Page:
The number of Catholics in the world is growing so fast that the number of priests who need to serve them could not keep up, according to a new study on worldwide church trends.
According to the Catholic News Agency, this poses a challenge to the Roman Catholic Church. With more and more Catholics being born in Africa and Asia, the number of parishes and priests could not catch up with the growth, which means some Catholics have fewer opportunities to receive the sacraments and participate in the activities in their parishes.
The Center for Applied Research in the Apostolate (CARA) at Georgetown University noted that "the Church still faces a global 21st century problem of keeping Catholics engaged with parish and sacramental life."
The study "Global Catholicism" was drawn from Vatican statistics and other surveys way back in 1980. Its purpose was to give an account of the growth of the Catholic Church in some areas and its decline in other areas to foresee how the church would look like in the next decades.
The study showed that the Catholic Church is in a state of "dramatic realignment" where it is decreasing in power in its historical centre, which is Europe, its growth slowly declining in the US and Oceania while drawing many believers in Asia and Africa.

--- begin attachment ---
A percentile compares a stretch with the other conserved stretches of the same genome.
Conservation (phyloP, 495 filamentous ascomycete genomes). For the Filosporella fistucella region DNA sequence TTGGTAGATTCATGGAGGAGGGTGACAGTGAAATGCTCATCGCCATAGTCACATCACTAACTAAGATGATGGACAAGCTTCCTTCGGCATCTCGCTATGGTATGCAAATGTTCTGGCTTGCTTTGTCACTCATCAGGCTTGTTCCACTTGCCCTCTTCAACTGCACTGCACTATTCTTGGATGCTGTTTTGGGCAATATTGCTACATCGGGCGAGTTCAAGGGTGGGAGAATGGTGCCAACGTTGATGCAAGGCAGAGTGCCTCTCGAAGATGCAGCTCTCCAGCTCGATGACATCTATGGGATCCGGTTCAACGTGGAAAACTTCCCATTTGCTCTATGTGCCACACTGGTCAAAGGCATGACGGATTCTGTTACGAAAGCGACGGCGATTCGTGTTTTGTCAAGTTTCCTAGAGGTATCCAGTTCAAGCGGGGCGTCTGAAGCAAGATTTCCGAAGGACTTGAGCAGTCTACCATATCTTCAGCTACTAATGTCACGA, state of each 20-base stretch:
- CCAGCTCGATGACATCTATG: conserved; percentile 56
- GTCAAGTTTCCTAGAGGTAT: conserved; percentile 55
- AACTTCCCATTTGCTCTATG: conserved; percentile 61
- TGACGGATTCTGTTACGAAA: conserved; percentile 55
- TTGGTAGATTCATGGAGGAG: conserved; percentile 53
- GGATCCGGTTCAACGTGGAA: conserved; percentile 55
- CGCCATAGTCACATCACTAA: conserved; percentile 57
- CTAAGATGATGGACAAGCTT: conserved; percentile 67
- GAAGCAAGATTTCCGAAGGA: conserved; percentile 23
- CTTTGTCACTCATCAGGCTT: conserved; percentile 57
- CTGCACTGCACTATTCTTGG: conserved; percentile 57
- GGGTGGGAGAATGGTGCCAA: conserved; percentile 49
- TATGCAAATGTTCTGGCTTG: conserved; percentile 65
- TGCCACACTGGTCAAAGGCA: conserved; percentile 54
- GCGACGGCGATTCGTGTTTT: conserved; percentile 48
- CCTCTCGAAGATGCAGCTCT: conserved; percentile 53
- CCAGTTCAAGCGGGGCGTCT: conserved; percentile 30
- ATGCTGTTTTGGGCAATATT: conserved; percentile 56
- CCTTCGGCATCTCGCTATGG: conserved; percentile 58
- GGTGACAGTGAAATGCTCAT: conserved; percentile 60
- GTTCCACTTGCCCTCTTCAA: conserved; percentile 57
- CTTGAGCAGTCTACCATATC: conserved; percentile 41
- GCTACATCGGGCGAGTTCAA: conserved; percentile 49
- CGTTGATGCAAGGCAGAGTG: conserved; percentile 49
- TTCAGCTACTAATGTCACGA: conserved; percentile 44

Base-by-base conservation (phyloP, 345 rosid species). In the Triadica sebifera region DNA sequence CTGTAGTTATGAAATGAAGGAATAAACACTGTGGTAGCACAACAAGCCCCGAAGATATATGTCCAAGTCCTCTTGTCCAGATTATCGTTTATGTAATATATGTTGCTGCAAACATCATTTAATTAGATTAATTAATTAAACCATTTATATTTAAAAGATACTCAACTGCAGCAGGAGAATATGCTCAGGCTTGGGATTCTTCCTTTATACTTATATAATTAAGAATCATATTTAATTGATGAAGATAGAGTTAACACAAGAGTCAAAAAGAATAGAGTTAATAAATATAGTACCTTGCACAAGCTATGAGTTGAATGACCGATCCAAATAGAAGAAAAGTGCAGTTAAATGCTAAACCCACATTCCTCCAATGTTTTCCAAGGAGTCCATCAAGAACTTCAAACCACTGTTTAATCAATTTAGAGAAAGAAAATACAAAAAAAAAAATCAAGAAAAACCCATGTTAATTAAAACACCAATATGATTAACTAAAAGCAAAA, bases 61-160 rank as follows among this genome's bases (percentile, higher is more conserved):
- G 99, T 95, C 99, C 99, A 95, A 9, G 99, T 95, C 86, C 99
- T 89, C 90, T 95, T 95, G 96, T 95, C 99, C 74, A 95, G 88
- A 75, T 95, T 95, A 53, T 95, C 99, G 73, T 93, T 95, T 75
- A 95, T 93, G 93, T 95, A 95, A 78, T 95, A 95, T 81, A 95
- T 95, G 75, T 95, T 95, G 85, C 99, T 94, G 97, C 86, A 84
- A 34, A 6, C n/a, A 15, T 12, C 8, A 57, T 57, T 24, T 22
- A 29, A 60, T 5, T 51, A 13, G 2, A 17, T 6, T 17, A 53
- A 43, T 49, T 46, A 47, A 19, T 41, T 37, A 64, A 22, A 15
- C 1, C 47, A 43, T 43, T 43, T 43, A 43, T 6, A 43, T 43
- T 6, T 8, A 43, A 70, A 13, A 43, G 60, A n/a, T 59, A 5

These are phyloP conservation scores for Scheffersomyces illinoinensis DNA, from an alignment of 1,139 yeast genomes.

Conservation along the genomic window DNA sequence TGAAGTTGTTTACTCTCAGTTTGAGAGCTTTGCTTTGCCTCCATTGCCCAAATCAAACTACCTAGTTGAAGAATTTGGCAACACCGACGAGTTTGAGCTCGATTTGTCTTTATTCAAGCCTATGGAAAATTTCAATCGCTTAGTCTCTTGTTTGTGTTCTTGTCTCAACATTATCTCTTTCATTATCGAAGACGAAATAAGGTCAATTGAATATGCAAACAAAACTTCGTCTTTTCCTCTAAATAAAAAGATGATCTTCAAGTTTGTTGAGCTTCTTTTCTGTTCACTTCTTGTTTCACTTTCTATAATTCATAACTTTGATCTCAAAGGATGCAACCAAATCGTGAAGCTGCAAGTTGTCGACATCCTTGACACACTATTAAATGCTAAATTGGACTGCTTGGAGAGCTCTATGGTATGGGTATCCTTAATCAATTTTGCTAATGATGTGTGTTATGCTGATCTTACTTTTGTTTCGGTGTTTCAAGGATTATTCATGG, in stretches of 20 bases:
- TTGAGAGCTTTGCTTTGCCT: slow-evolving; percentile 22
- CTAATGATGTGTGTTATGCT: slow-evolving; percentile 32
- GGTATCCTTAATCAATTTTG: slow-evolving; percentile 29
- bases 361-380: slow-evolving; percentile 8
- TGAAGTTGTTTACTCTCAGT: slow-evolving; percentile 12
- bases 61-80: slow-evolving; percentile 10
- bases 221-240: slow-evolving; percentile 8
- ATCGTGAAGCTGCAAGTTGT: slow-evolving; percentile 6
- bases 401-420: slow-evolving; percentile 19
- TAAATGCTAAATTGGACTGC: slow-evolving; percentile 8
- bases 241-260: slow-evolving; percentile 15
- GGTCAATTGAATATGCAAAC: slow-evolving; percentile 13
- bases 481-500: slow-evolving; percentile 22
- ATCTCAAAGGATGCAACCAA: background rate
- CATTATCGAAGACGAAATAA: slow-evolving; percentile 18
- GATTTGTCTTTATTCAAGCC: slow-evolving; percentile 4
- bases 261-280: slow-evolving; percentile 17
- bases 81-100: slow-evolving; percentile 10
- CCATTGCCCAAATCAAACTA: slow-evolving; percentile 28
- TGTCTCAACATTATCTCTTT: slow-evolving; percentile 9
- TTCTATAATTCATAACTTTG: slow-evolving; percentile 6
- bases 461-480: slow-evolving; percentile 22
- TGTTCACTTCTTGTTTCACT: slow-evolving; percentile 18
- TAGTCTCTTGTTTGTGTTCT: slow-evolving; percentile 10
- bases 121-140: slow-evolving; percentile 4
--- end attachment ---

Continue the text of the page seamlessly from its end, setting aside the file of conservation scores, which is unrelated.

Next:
The study noted that majority of the world's churches are located in Europe and the Americas, where the faith has started to decline and the population has stopped growing. On the other hand, developing countries are rearing more Catholics, but there are not enough parishes to cater to them.
Dr. Mark Gray, senior research associate with CARA, said, "You've got all these beautiful parishes. You can't pick them up and send them from one part of the world to another very easily. So in one place the Church is going to have to close parishes, and in another place it's going to have to build a bunch more, and it's going to have to figure out how to manage its clergy."